Restaurant of the Future – Part 1

Restaurant of the Future - Part 1

By Rose Phillips

Robot chefs. AI taking drive-thru orders. Drone delivery. A tech-influenced restaurant industry is no longer a far-off future. It’s here. And it has been brought on by some of the most disruptive industry pressures: labor shortages, time-poor consumers, interest in conscious consumption, and the overwhelming need for an elevated consumer experience.

In part one of two, WD Partners’ viewpoint on the Restaurant of the Future starts with understanding how future-forward brands are solving for today’s trends and setting themselves up for success tomorrow.

Doing More with Less

The industry has a problem: a surplus of doors, a shortage of workers to staff them. Restaurants are multiplying, up 8% since 20111. The problem, however, is that the rising cost of living has made restaurant wages increasingly unappealing. In fact, restaurant job openings are up 40% over the past two years2. Meanwhile, mandated minimum wage hikes are making it difficult for operators to even afford the workers they do find. This year, restaurant professionals ranked difficulties hiring staff a top challenge after high operating and food costs3. When combining these workplace factors, it’s clear restaurants must focus on an exceptional customer experience.

Feeling the squeeze, operators are looking for ways to do more with less, leaning on automation, self-service, and pared-down menus to compensate:

  • Creator (San Francisco) uses a robot to cook and assemble its $6 gourmet burgers.
  • Holly, the AI at Good Times Burgers & Frozen Custard (Denver), takes drive-thru orders so can employees focus on customer service at the window.
  • Sevenrooms, a guest management system, empowers FSR employees to provide world-class service by tracking guest allergies, dining preferences, and reservation history.

Creator (San Francisco)

Leading by Example

Increasingly cause-conscious consumers are demanding that restaurants reduce their environmental impact and are willing to vote with their wallets to prove it. In fact, nearly half of all consumers support local governments banning the use of plastic straws, while two in three say they would pay more for sustainably-packaged fast food4.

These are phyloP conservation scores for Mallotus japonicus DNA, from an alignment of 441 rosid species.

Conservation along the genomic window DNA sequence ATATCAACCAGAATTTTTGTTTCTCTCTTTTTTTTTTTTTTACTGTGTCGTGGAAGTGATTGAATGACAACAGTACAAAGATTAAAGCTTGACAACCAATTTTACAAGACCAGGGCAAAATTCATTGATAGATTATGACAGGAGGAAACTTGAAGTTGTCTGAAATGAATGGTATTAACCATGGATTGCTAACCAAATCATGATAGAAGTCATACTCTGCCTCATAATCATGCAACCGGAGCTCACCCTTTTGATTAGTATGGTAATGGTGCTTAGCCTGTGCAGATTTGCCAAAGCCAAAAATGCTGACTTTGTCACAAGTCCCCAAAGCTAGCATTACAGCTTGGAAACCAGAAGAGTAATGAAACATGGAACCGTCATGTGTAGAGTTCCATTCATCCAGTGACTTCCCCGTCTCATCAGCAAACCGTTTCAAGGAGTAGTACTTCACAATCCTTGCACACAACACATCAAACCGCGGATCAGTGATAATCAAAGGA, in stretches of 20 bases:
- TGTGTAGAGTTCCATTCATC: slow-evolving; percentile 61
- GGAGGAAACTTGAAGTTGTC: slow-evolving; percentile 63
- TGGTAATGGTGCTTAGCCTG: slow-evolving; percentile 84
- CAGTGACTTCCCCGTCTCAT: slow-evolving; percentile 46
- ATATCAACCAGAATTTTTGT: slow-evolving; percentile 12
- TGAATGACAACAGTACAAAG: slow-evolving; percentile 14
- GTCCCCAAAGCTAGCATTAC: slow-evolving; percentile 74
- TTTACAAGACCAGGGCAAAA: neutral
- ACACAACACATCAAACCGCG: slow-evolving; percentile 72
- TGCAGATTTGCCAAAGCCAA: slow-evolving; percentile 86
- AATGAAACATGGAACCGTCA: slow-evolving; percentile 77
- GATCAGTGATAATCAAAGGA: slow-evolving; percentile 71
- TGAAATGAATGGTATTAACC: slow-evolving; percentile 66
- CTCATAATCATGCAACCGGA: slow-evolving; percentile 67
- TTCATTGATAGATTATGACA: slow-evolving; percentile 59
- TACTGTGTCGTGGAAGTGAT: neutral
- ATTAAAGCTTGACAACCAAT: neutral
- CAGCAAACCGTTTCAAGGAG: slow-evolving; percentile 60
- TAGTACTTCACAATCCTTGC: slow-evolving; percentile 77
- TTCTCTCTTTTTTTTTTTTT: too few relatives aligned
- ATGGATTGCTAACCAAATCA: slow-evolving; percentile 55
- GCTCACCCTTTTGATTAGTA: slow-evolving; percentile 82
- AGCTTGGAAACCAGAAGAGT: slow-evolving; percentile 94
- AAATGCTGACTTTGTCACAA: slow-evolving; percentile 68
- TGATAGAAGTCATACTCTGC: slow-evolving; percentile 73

Consumers are holding brands accountable for issues beyond sustainability. Some 86% of consumers want brands to take a stand on social issues, and 75% would refuse to purchase a product if they found out a company supported an issue contrary to their beliefs5:

Top brands in this space are increasingly transparent and open about their causes, suppliers and ingredients, giving consumers options that are healthy for body, mind and soul.

  • Sweetgreen visits schools to educate about healthy eating, fitness, and sustainability through fun, hands-on activities.
  • The progressive Honey Butter Fried Chicken (Chicago) lists its suppliers online, provides sourcing facts on napkin holders, and offers employees access to company finance books.
  • Full-service operator Olmsted (Brooklyn) grows ingredients in the restaurant backyard, an area that’s open to guests.

Olmsted

Streamlining the Journey

More than half of Americans say that they never seem to have enough time to do all the things they need to do6. Increasingly time-strapped and accustomed to a culture of on-demand convenience, consumers now expect brands to deliver an experience that’s been tailored with their needs in mind.

Operators are finding ways to deliver on this expectation by removing friction at pivotal moments in the customer’s journey:

  • Market leader McDonald’s is rolling out smart drive-thru menu boards that adapts content for local weather, time of day, historically popular items, and local events, helping customers deselect.
  • Chipotle’s Lifestyle Bowls make it easier to adhere to specialty diets, removing the uncertainty of diet adherence.
  • Duck Duck Goat, a full-service restaurant in Chicago, added a walk-up window with its own kitchen that offers street food-style items not part of the regular menu.